Reflections on Japan: Power User Nation

David Gasca
Nov 24, 2015 · 4 min read

Japan is the nation of power users. Yes, power users exist globally but in no country other than Japan do they represent the mainstream.

I had this realization while sitting on the toilet in Tokyo. I stared down at the advanced features of the toilet’s control panel and pondered, “Why don’t we have these at home?” My theory: They are power user toilets. They are far too complicated for most people outside of Japan (hell, they even have their own wikipedia page). Most of the world likes their toilets simple — one button or lever; one action: on. There isn’t even an off button. And yet in Japan these are the control panels. The one on the left has 38 buttons.

Source: Wikipedia

And then I realized this is true for almost everything in Japan. Everything is made forpower users. And the power users are the mainstream.

Some quick examples from a few days in Tokyo.

Karaoke: Advanced Scoring

Graphs, radar charts and metrics. 3-decimal place precision.

Taxi Cab GPS compared to Google Maps

Google Maps is available but all taxi drivers use the device to the right. Compare the data density.

The Subway

Granted, the fact that I can’t read in Japanese contributes to this but I think Tokyo’s is a wee bit more dense.

The Stationary Store

First, they still have them in Japan. They’re amazing. The middle two images are from a floor dedicated to paper. The last is a floor dedicated to stationary. There is also a floor dedicated to paper agendas (calendars!) — it was packed.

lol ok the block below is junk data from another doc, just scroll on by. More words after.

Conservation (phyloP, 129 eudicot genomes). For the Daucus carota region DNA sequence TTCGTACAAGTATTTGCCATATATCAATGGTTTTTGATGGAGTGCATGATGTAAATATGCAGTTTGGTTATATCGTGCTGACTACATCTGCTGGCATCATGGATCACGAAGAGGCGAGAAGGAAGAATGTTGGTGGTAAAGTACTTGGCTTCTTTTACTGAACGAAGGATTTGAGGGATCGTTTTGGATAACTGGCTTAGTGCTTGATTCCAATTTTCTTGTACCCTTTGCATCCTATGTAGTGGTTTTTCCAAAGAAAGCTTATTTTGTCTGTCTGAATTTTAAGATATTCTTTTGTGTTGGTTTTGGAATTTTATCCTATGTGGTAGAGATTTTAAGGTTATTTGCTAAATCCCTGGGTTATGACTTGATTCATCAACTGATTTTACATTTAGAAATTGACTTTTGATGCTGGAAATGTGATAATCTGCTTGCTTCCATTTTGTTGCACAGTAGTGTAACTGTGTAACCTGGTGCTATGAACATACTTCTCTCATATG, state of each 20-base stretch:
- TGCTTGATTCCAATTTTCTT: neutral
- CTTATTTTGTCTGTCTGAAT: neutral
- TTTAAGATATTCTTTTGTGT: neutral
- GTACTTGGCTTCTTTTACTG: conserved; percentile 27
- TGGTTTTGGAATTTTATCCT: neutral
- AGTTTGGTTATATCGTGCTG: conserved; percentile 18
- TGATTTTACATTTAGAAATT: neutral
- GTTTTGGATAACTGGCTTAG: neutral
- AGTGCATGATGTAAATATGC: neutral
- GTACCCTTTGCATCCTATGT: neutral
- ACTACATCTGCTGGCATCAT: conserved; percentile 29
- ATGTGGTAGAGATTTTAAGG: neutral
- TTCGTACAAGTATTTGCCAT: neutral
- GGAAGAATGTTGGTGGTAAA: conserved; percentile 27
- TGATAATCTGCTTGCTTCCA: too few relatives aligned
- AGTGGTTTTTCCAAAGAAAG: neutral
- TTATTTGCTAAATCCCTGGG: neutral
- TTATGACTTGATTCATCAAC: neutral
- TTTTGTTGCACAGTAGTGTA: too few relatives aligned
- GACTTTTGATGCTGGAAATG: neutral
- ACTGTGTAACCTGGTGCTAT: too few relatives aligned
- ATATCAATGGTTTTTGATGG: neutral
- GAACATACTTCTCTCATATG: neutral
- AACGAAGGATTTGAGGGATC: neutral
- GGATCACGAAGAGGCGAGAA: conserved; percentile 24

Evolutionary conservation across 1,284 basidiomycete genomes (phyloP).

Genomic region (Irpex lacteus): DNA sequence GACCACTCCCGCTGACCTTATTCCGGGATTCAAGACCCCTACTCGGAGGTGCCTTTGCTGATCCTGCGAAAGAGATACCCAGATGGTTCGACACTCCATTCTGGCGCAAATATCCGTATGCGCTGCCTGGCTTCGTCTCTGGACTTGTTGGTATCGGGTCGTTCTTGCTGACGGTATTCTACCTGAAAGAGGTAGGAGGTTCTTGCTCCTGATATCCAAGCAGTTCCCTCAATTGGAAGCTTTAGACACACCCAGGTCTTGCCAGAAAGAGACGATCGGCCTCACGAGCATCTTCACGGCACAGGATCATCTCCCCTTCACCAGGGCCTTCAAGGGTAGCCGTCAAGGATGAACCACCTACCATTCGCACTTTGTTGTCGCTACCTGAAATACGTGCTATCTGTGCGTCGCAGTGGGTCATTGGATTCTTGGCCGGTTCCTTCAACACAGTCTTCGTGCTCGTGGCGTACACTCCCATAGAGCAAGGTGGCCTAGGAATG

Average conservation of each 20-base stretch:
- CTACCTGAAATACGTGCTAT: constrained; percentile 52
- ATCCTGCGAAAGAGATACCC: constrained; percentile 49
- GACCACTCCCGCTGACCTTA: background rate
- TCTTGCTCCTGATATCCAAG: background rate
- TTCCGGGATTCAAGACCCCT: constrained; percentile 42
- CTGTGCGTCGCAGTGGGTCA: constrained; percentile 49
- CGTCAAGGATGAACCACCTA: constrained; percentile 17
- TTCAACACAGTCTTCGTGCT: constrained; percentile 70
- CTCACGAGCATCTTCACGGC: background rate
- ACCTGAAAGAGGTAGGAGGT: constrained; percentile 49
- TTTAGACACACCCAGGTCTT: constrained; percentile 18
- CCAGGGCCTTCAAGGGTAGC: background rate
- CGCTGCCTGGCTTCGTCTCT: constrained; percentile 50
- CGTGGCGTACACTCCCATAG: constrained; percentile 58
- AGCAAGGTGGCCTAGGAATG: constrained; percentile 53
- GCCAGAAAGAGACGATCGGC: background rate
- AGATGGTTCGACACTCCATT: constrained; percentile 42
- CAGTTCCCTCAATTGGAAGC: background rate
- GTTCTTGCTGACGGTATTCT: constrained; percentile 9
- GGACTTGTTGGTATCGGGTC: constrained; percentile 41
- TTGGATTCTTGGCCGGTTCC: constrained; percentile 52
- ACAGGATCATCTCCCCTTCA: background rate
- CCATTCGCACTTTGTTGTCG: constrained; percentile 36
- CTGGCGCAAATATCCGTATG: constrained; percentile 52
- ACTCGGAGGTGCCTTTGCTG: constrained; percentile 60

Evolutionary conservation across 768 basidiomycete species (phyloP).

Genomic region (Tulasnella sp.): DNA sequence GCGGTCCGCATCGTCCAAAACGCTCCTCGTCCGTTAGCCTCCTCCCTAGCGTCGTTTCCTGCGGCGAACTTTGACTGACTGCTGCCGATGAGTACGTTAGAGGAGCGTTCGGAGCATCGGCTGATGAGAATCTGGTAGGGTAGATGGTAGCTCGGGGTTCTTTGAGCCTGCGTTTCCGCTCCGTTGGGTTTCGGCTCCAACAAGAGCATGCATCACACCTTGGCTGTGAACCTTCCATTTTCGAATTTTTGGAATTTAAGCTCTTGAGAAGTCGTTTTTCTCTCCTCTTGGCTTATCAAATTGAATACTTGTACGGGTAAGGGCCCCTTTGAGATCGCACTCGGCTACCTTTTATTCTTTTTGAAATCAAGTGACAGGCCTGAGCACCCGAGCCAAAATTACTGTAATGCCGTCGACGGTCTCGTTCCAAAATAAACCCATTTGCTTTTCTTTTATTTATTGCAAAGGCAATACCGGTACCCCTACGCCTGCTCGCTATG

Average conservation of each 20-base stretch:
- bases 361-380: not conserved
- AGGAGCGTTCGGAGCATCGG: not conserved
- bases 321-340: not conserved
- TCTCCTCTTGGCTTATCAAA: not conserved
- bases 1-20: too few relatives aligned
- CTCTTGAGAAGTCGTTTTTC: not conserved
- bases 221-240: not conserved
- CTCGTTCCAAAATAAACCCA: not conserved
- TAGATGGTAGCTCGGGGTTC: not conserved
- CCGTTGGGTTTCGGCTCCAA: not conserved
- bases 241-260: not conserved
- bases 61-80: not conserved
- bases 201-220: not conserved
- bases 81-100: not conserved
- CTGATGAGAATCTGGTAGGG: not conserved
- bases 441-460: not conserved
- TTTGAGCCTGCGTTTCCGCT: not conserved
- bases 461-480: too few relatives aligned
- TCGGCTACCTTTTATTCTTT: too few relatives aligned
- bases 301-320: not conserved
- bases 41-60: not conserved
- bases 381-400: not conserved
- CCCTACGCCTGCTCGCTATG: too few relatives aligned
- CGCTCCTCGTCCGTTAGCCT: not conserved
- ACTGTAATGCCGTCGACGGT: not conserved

Same store: The Christmas Card Floor

The most amazing Christmas cards I’ve ever seen.

The Chopstick Store

Tourists were not the target audience…


The Japanese attention and relish in detail is fantastic but it also is a big problem for Japan: the products are just too complicated for most non-Japanese. They can’t internationalize. I think this is one of the main reasons why despite having the smartphone 10 years before Apple, Japan couldn’t spread it internationally. Wherefore the dream of the MiniDisc?

I think this also explains why Japan was good at consumer electronics in the 80s and 90s. Most devices back then were still power user tools. They required reading manuals and education. People had more patience. Today, most people prefer the immediately obvious to the rewardingly complicated.

Similarly, Japan still dominates in industrial applications, sectors where the main customers are power users that appreciate thoroughness and flexibility.

I don’t know enough about Japan to offer why this came to be. Is it the language? The high levels of education? The religion? The innate love for detail and perfection? If you have any more insights, please share below.


Thoughts? Comments? On Twitter: @gascasf
Photos are originals unless stated otherwise.

David Gasca

Written by

San Francisco | @gasca on Twitter

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